Gifts Under $30 Gifts Under $50 iPhone Emergency SOS Saves Man MyHeritage 'Time Machine' Guardians of the Galaxy 3 Trailer White Bald Eagle Indiana Jones 5 Trailer Black Hole's 1,000 Trillion Suns
Want CNET to notify you of price drops and the latest stories?
No, thank you
Accept
Why You Can Trust CNET
Our expert, award-winning staff selects the products we cover and rigorously researches and tests our top picks. If you buy through our links, we may get a commission. Reviews ethics statement

Craving a Post-Dinner Nap on Thanksgiving? This Is Why Meals Make You Sleepy

Yes, turkey makes you sleepy, but these foods are also to blame.

 A roast turkey surrounded by Thanksgiving side dishes, seen from above
GMVozd/Getty Images

Turkey remains the star of a typical Thanksgiving spread, as around 46 million turkeys are consumed each Thanksgiving. Buttery mashed potatoes and assortments of pies are also popular menu items for the holiday, and complete a delicious meal a lot of us wait 354 days for. Though, there's something about a Thanksgiving food coma that makes you feel extra sleepy. 

The official term is "postprandial somnolence," aka a food coma, and it's a common phenomenon caused by numerous factors -- one of which is the perfectly sleep-inducing combination of turkey and other popular menu items. Continue reading to find out why you get extra sleepy after eating a Thanksgiving meal and how to avoid an involuntary after-dinner nap this holiday. 

Turkey, other Thanksgiving foods make you sleepy

CNET Sleep Tips logo

Turkey is the most well-known culprit behind Thanksgiving sleepiness because it contains a fair amount of the large amino acid tryptophan. Humans already have a significant amount of tryptophan in the bloodstream (along with other large amino acids), which is converted to serotonin in the brain -- a neurotransmitter responsible for making you feel tired. That said, turkey alone isn't enough to send you into a slumber. 

Carbohydrates from your mashed potatoes, pumpkin pie, stuffing and dinner rolls are also to blame in this equation. In fact, without those delicious but starchy sides, the turkey would have little effect on your lethargy. When you consume carbs, your pancreas releases insulin and in turn, the large amino acids in your blood levels are lowered, with the exception of tryptophan. As a result, the carbs intensify the power of the tryptophan and trigger you to feel drowsy.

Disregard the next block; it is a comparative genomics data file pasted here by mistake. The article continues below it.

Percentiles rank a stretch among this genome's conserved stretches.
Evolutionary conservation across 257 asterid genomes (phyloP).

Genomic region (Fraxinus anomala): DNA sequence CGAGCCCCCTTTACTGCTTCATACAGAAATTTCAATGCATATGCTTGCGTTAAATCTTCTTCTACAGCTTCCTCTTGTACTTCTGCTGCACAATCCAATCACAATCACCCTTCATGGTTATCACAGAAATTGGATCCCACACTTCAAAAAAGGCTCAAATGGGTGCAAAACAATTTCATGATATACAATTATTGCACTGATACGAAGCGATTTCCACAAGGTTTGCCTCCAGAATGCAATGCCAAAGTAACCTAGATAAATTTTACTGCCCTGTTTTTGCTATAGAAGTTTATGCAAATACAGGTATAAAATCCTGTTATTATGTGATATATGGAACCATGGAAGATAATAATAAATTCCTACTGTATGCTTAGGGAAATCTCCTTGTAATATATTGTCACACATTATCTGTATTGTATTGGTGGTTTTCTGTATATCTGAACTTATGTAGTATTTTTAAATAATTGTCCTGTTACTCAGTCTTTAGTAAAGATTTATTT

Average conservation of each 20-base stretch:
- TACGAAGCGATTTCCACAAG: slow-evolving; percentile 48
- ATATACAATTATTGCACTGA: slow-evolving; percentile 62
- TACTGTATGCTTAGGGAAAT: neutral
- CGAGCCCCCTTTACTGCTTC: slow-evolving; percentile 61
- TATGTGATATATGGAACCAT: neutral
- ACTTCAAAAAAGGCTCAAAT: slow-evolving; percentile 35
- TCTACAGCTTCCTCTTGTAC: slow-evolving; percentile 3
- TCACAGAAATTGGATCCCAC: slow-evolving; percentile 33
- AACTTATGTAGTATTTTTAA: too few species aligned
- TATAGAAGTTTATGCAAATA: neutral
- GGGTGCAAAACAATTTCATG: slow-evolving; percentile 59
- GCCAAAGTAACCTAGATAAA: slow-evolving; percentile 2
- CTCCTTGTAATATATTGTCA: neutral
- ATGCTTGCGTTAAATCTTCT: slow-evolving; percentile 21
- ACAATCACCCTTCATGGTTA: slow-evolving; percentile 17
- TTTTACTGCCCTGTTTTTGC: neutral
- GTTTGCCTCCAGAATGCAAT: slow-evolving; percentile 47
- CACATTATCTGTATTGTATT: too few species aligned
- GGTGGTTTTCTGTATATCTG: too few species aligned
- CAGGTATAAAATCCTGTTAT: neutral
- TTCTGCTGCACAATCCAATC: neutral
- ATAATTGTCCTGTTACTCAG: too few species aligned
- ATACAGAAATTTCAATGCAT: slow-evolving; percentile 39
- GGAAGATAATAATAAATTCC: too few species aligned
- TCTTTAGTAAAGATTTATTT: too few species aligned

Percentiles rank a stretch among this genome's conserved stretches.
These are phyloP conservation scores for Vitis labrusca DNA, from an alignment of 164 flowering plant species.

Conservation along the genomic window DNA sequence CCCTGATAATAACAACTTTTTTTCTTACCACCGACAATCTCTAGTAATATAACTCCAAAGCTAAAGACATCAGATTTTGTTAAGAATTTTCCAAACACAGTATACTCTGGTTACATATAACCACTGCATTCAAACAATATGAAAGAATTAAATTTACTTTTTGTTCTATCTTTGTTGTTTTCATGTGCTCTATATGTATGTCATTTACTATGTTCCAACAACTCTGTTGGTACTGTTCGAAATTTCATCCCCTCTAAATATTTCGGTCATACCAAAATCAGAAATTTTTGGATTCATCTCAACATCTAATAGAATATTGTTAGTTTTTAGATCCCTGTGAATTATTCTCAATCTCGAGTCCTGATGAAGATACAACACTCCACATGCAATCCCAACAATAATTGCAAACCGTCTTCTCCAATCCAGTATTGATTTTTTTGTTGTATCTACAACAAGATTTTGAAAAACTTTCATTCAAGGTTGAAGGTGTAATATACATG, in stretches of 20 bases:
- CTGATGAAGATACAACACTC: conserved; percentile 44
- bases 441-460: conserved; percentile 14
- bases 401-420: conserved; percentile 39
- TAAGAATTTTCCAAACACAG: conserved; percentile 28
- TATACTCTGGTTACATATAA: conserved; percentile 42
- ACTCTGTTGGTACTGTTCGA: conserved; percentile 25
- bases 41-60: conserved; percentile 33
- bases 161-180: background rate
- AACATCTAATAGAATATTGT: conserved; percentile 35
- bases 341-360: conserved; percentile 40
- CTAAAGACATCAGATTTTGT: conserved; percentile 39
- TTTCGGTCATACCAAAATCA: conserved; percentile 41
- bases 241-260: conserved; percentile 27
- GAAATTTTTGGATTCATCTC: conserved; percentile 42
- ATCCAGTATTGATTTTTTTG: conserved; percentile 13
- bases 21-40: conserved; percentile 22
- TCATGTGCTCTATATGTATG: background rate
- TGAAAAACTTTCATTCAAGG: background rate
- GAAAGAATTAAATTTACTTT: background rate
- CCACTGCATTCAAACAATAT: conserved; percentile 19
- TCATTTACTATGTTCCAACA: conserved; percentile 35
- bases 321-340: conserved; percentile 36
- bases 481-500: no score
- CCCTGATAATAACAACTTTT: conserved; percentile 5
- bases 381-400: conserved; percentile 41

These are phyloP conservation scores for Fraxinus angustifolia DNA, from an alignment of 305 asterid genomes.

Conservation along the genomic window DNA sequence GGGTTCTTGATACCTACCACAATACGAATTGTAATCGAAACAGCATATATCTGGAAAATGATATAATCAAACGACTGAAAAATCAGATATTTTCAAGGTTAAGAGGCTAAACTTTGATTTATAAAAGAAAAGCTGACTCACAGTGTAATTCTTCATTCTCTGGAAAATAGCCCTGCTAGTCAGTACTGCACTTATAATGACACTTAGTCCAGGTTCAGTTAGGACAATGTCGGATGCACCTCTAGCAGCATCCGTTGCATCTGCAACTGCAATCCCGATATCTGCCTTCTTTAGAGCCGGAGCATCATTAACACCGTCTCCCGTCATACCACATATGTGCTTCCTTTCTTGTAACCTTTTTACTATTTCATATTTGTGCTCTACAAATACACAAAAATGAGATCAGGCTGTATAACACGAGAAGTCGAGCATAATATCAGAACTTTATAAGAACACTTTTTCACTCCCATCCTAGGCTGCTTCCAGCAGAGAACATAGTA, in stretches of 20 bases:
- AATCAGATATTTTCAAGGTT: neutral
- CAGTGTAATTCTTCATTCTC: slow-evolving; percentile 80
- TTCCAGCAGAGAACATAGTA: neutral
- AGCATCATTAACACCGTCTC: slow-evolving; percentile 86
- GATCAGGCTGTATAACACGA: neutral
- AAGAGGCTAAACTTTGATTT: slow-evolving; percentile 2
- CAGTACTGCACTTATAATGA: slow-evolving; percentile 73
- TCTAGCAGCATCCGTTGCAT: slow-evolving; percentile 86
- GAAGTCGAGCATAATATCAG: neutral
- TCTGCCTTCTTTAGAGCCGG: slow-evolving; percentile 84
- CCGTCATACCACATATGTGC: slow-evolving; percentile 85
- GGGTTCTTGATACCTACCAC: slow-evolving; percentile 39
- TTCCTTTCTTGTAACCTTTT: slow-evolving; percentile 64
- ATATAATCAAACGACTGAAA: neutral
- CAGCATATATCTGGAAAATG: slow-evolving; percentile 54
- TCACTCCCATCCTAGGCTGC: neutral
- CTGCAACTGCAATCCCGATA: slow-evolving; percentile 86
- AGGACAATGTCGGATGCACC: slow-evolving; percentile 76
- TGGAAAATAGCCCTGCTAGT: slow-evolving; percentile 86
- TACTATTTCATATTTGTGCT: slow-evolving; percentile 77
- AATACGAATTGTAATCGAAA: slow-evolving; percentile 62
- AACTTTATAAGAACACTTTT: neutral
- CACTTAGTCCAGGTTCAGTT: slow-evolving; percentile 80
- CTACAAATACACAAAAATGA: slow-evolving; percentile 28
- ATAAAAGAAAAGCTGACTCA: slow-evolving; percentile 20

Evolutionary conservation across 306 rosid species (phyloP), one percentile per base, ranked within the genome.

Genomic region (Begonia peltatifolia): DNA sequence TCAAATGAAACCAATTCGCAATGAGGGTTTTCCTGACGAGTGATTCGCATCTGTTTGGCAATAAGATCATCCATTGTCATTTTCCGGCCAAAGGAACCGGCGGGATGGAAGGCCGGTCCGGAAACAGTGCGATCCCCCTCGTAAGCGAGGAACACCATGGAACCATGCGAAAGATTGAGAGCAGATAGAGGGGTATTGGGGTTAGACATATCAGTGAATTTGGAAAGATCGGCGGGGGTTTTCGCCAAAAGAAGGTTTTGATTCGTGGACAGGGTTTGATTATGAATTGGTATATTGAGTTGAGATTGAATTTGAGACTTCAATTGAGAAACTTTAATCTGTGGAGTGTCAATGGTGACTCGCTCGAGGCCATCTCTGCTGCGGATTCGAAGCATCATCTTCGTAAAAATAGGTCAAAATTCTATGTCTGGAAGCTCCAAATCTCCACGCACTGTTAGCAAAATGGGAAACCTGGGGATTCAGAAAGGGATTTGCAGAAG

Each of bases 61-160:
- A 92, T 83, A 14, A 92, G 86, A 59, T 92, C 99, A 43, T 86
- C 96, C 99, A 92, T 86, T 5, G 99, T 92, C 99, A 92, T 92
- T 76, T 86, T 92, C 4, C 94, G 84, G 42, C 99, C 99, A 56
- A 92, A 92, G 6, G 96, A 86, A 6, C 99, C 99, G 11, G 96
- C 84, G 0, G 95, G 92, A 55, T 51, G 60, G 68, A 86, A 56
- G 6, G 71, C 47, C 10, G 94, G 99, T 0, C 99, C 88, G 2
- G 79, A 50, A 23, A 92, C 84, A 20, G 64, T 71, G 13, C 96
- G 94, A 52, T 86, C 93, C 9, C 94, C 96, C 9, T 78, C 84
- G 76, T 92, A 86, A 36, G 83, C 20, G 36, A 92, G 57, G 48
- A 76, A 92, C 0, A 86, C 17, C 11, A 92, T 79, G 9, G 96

However, it's not all about what you eat. Food-induced sleepiness also has to do with the amount you consume on Thanksgiving relative to your usual serving sizes. 

Overeating can also make you feel tired 

Turkeys aren't the only things getting stuffed on Thanksgiving, but eating bigger portions over the holiday than you're typically used to is also a contributing factor to your sleepiness. The more you eat, the more blood has to be sent to your stomach and intestines to help your body digest the food. This leaves less blood throughout the rest of your body, leaving you feeling tired after a large meal.

There's also evidence that the gut-brain axis, rather than the redistribution of blood flow, plays an important role in triggering a food coma. After you eat, your gut secretes hormones like melatonin and orexins that lower your heart rate and put you into a "rest and digest" state, rather than "fight or flight" state.

gettyimages-860534122
PeopleImages/Getty Images

How to avoid a nap on Thanksgiving 

There's nothing wrong with enjoying those post-dinner naps while you can -- holidays are for rest, after all. But if you need to stay awake for a second Thanksgiving celebration with another side of the family or you generally want to avoid late-day naps, here are a few tips. 

1. Eat more protein: Protein has the opposite effect of carbs in that it raises all the amino acid levels in your blood, minimizing the effect of tryptophan. So this year, reach for extra protein and vegetables at the dinner table rather than mashed potatoes (as hard as that might be). 

2. Eat comfortable portions: Try not to overstuff yourself with dinner and dessert -- instead, eat until you're comfortably full and satiated. Remember, next-day Thanksgiving leftovers are just as good as the first time around. 

3. Take a post-dinner walk: Not only does physical activity boost your energy, but taking a walk after your Thanksgiving meal can help your body digest. The majority of the digestion process occurs in your small intestine, and a walk helps transport the food from your stomach into your intestine quicker.

For more nap talk, learn how to take a refreshing nap in four steps and how to make the most out of your nap

Tryptophan can also be found in these foods 

Interestingly enough, turkey -- compared to other foods -- isn't even that high in tryptophan. Here's a list of other tasty foods that contain the sleep-promoting amino acid. 

  • Chicken
  • Lamb
  • Tuna
  • Shrimp
  • Pumpkin seeds
  • Cheese
  • Soy sauce
  • Spinach
  • Eggs
  • Halibut
  • Salmon
  • Crab

The information contained in this article is for educational and informational purposes only and is not intended as health or medical advice. Always consult a physician or other qualified health provider regarding any questions you may have about a medical condition or health objectives.